DOL Extends Relief on Compliance with Fiduciary Exemption
October 28, 2021
Following requests by the IAA and others, the DOL has extended its grace period for compliance with its new Fiduciary Exemption through January 31, 2022 – and says it won’t enforce the specific documentation and disclosure requirements pertaining to rollovers until June 30, 2022.
When the DOL adopted the Fiduciary Exemption in the final days of the Trump Administration, it announced it “would not pursue prohibited transaction claims against investment advice fiduciaries who worked diligently and in good faith” to comply with the DOL’s Impartial Conduct Standards through December 20, 2021.
In announcing the new extension – in Field Assistance Bulletin (FAB) 2021-02 – the DOL noted firms’ concerns that they would incur significant costs with the December 20 date because it doesn’t align with their distribution cycle for disclosures. In addition, it complicates the Fiduciary Exemption’s retrospective review requirement for firms that want to perform that review on a calendar-year basis.
With respect to the requirement to document and disclose why a rollover is in a client’s best interest, the DOL FAB acknowledges that firms are developing tools to comply with these requirements, including working with third-party vendors to automate the documentation and analysis of rollover recommendations. It also acknowledges that firms may have challenges in obtaining retirement plan data from investors. To provide firms time to fully comply, the DOL will not enforce these requirements for rollovers through June 30, 2022.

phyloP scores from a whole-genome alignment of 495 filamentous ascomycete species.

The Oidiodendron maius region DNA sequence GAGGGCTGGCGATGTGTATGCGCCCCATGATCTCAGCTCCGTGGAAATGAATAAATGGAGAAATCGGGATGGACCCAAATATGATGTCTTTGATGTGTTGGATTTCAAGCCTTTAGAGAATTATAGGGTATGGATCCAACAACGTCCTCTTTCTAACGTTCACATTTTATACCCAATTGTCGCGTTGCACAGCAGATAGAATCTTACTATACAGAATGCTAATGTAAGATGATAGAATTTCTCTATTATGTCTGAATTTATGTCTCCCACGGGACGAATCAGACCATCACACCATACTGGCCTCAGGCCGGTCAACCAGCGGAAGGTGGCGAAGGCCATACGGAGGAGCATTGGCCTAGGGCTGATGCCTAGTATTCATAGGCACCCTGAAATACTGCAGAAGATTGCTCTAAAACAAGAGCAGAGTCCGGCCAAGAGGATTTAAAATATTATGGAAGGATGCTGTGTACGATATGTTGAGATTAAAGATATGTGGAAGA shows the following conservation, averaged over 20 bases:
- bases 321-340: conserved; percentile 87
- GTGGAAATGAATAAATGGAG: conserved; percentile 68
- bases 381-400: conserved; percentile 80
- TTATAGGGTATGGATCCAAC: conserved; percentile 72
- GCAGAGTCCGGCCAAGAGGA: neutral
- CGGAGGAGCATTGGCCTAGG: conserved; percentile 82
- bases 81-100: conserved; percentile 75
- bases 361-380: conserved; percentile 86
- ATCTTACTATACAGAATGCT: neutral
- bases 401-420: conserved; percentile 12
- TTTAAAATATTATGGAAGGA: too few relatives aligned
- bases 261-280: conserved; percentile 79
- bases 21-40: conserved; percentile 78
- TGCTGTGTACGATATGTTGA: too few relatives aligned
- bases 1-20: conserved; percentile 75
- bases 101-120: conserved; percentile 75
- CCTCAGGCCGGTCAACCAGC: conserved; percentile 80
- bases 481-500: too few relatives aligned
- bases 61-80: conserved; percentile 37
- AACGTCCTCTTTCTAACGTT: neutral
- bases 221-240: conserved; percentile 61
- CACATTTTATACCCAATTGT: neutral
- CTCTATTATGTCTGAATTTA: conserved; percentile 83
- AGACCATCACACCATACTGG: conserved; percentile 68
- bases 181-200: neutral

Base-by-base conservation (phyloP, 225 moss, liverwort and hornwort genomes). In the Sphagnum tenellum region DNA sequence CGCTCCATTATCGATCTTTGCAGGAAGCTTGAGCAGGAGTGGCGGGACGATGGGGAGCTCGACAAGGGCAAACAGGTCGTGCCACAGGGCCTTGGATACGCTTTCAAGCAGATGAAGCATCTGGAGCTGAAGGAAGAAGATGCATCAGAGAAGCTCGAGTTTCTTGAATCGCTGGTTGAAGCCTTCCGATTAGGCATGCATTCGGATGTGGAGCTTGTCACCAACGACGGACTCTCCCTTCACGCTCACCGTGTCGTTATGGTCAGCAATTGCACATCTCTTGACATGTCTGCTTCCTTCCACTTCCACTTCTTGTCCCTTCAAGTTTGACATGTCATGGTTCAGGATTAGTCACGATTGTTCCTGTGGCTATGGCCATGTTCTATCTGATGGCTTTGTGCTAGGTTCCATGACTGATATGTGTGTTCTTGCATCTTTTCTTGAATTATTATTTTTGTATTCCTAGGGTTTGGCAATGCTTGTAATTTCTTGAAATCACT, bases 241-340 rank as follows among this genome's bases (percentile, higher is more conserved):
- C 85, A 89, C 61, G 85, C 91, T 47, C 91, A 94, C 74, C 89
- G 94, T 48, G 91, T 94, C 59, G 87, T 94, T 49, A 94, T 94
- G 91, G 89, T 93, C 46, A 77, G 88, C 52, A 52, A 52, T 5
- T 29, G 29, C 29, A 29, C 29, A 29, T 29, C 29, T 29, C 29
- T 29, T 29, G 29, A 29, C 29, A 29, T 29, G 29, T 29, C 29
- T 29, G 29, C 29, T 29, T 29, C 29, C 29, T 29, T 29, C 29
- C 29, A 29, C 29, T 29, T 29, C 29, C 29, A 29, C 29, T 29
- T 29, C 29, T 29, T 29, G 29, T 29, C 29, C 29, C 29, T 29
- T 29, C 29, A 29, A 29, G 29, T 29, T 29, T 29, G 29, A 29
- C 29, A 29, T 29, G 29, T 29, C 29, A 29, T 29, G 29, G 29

“The IAA strongly supports the goal of ensuring that clients receive investment advice that is in their best interest,” the IAA told the DOL in a September letter. “Our members are diligently working to comply with the terms of (the Fiduciary Exemption) but would benefit from additional time to fully implement certain requirements.”
“Advisers are reviewing their processes, and in some cases are updating internal systems or using products from third-party vendors. Evaluating, selecting, testing, and implementing new technology, and updating related processes, policies, and procedures takes a significant amount of time under typical circumstances, and with COVID-19 these tasks are far more challenging and time consuming. We believe that additional time will allow our members to better serve investors by allowing them to carefully implement updated processes, policies, and procedures to comply with the exemption.”
The IAA’s letter also points out that in its FAQs, the DOL says it anticipates taking further regulatory and sub-regulatory actions that could include amending its investment advice fiduciary regulation, amending the fiduciary exemption, and amending or revoking some of the other existing class exemptions available to investment advice fiduciaries.
“While we do not believe it may be necessary for the (DOL) to take further action, if it plans to take any additional action, we believe it is appropriate to extend the [compliance deadline] in the interim so that firms will have regulatory certainty with respect to implementation of any new requirements.”
The IAA has held a number of member calls to discuss the DOL Fiduciary Exemption and presented a webinar on it earlier this year.
See News Release, US Department of Labor Announces Temporary Enforcement Policy on Prohibited Transaction Rules Applicable to Investment Advice Fiduciaries (Oct. 25, 2021), Field Assistance Bulletin 2021-02, Temporary Policy on Prohibited Transaction Rules Applicable to Investment Advice Fiduciaries (Oct. 25, 2021).